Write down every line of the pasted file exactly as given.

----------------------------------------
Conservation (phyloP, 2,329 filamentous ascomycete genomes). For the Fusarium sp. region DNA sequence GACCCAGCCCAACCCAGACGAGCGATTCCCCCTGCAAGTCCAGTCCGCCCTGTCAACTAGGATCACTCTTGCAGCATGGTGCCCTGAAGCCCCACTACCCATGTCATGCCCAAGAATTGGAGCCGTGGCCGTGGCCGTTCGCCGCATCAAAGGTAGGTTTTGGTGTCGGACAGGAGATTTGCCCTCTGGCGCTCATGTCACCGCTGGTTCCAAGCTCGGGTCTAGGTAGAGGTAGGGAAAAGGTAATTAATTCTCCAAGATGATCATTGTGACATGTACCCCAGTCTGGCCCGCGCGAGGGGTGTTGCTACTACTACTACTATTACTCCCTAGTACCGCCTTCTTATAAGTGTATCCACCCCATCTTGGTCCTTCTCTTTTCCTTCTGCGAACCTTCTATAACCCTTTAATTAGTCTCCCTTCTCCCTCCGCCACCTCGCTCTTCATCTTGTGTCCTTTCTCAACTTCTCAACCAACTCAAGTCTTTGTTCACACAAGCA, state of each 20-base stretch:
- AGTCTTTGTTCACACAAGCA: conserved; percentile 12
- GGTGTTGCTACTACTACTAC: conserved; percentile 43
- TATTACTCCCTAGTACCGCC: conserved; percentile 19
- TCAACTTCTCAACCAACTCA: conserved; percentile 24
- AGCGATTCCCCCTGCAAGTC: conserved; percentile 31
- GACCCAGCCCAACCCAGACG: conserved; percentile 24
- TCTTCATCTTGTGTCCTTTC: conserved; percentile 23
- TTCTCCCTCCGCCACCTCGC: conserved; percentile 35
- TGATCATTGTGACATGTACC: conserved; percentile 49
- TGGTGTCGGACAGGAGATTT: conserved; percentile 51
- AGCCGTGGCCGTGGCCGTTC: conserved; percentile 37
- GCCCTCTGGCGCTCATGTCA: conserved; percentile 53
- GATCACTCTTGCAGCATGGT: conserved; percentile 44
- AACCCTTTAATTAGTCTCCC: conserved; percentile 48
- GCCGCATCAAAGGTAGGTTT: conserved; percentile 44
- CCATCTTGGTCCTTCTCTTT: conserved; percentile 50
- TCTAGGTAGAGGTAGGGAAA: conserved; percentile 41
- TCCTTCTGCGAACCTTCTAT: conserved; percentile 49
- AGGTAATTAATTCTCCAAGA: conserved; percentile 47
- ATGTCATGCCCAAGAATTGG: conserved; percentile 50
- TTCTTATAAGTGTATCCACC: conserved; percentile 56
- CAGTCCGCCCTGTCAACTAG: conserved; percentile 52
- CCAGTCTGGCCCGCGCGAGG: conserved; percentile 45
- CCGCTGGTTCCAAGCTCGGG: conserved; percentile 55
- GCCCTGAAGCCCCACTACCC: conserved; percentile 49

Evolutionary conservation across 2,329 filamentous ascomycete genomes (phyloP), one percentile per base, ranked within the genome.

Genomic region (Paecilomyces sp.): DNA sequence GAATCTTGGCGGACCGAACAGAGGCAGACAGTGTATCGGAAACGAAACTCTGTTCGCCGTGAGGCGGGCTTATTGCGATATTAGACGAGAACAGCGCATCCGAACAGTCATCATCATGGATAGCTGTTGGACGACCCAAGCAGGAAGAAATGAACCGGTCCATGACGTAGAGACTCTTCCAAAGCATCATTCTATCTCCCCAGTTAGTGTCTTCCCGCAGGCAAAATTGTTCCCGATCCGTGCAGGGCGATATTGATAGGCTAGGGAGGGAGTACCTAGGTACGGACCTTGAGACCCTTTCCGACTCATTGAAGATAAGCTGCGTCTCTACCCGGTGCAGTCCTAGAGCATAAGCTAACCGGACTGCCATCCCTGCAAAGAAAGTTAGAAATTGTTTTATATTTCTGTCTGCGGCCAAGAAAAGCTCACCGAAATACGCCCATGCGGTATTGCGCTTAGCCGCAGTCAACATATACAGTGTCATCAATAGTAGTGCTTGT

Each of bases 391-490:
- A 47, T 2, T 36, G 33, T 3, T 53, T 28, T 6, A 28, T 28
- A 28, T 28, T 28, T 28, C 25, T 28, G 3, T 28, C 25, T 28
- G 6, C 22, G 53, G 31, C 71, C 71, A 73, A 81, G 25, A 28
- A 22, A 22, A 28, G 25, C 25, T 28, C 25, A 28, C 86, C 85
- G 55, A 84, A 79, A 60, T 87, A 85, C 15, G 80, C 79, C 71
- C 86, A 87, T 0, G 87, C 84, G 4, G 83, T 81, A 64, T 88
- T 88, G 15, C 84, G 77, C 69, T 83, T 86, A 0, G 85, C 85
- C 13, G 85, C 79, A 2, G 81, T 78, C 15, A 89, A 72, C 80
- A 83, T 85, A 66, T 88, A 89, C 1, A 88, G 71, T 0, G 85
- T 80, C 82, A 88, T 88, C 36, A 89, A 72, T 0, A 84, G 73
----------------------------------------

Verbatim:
Conservation (phyloP, 2,329 filamentous ascomycete genomes). For the Fusarium sp. region DNA sequence GACCCAGCCCAACCCAGACGAGCGATTCCCCCTGCAAGTCCAGTCCGCCCTGTCAACTAGGATCACTCTTGCAGCATGGTGCCCTGAAGCCCCACTACCCATGTCATGCCCAAGAATTGGAGCCGTGGCCGTGGCCGTTCGCCGCATCAAAGGTAGGTTTTGGTGTCGGACAGGAGATTTGCCCTCTGGCGCTCATGTCACCGCTGGTTCCAAGCTCGGGTCTAGGTAGAGGTAGGGAAAAGGTAATTAATTCTCCAAGATGATCATTGTGACATGTACCCCAGTCTGGCCCGCGCGAGGGGTGTTGCTACTACTACTACTATTACTCCCTAGTACCGCCTTCTTATAAGTGTATCCACCCCATCTTGGTCCTTCTCTTTTCCTTCTGCGAACCTTCTATAACCCTTTAATTAGTCTCCCTTCTCCCTCCGCCACCTCGCTCTTCATCTTGTGTCCTTTCTCAACTTCTCAACCAACTCAAGTCTTTGTTCACACAAGCA, state of each 20-base stretch:
- AGTCTTTGTTCACACAAGCA: conserved; percentile 12
- GGTGTTGCTACTACTACTAC: conserved; percentile 43
- TATTACTCCCTAGTACCGCC: conserved; percentile 19
- TCAACTTCTCAACCAACTCA: conserved; percentile 24
- AGCGATTCCCCCTGCAAGTC: conserved; percentile 31
- GACCCAGCCCAACCCAGACG: conserved; percentile 24
- TCTTCATCTTGTGTCCTTTC: conserved; percentile 23
- TTCTCCCTCCGCCACCTCGC: conserved; percentile 35
- TGATCATTGTGACATGTACC: conserved; percentile 49
- TGGTGTCGGACAGGAGATTT: conserved; percentile 51
- AGCCGTGGCCGTGGCCGTTC: conserved; percentile 37
- GCCCTCTGGCGCTCATGTCA: conserved; percentile 53
- GATCACTCTTGCAGCATGGT: conserved; percentile 44
- AACCCTTTAATTAGTCTCCC: conserved; percentile 48
- GCCGCATCAAAGGTAGGTTT: conserved; percentile 44
- CCATCTTGGTCCTTCTCTTT: conserved; percentile 50
- TCTAGGTAGAGGTAGGGAAA: conserved; percentile 41
- TCCTTCTGCGAACCTTCTAT: conserved; percentile 49
- AGGTAATTAATTCTCCAAGA: conserved; percentile 47
- ATGTCATGCCCAAGAATTGG: conserved; percentile 50
- TTCTTATAAGTGTATCCACC: conserved; percentile 56
- CAGTCCGCCCTGTCAACTAG: conserved; percentile 52
- CCAGTCTGGCCCGCGCGAGG: conserved; percentile 45
- CCGCTGGTTCCAAGCTCGGG: conserved; percentile 55
- GCCCTGAAGCCCCACTACCC: conserved; percentile 49

Evolutionary conservation across 2,329 filamentous ascomycete genomes (phyloP), one percentile per base, ranked within the genome.

Genomic region (Paecilomyces sp.): DNA sequence GAATCTTGGCGGACCGAACAGAGGCAGACAGTGTATCGGAAACGAAACTCTGTTCGCCGTGAGGCGGGCTTATTGCGATATTAGACGAGAACAGCGCATCCGAACAGTCATCATCATGGATAGCTGTTGGACGACCCAAGCAGGAAGAAATGAACCGGTCCATGACGTAGAGACTCTTCCAAAGCATCATTCTATCTCCCCAGTTAGTGTCTTCCCGCAGGCAAAATTGTTCCCGATCCGTGCAGGGCGATATTGATAGGCTAGGGAGGGAGTACCTAGGTACGGACCTTGAGACCCTTTCCGACTCATTGAAGATAAGCTGCGTCTCTACCCGGTGCAGTCCTAGAGCATAAGCTAACCGGACTGCCATCCCTGCAAAGAAAGTTAGAAATTGTTTTATATTTCTGTCTGCGGCCAAGAAAAGCTCACCGAAATACGCCCATGCGGTATTGCGCTTAGCCGCAGTCAACATATACAGTGTCATCAATAGTAGTGCTTGT

Each of bases 391-490:
- A 47, T 2, T 36, G 33, T 3, T 53, T 28, T 6, A 28, T 28
- A 28, T 28, T 28, T 28, C 25, T 28, G 3, T 28, C 25, T 28
- G 6, C 22, G 53, G 31, C 71, C 71, A 73, A 81, G 25, A 28
- A 22, A 22, A 28, G 25, C 25, T 28, C 25, A 28, C 86, C 85
- G 55, A 84, A 79, A 60, T 87, A 85, C 15, G 80, C 79, C 71
- C 86, A 87, T 0, G 87, C 84, G 4, G 83, T 81, A 64, T 88
- T 88, G 15, C 84, G 77, C 69, T 83, T 86, A 0, G 85, C 85
- C 13, G 85, C 79, A 2, G 81, T 78, C 15, A 89, A 72, C 80
- A 83, T 85, A 66, T 88, A 89, C 1, A 88, G 71, T 0, G 85
- T 80, C 82, A 88, T 88, C 36, A 89, A 72, T 0, A 84, G 73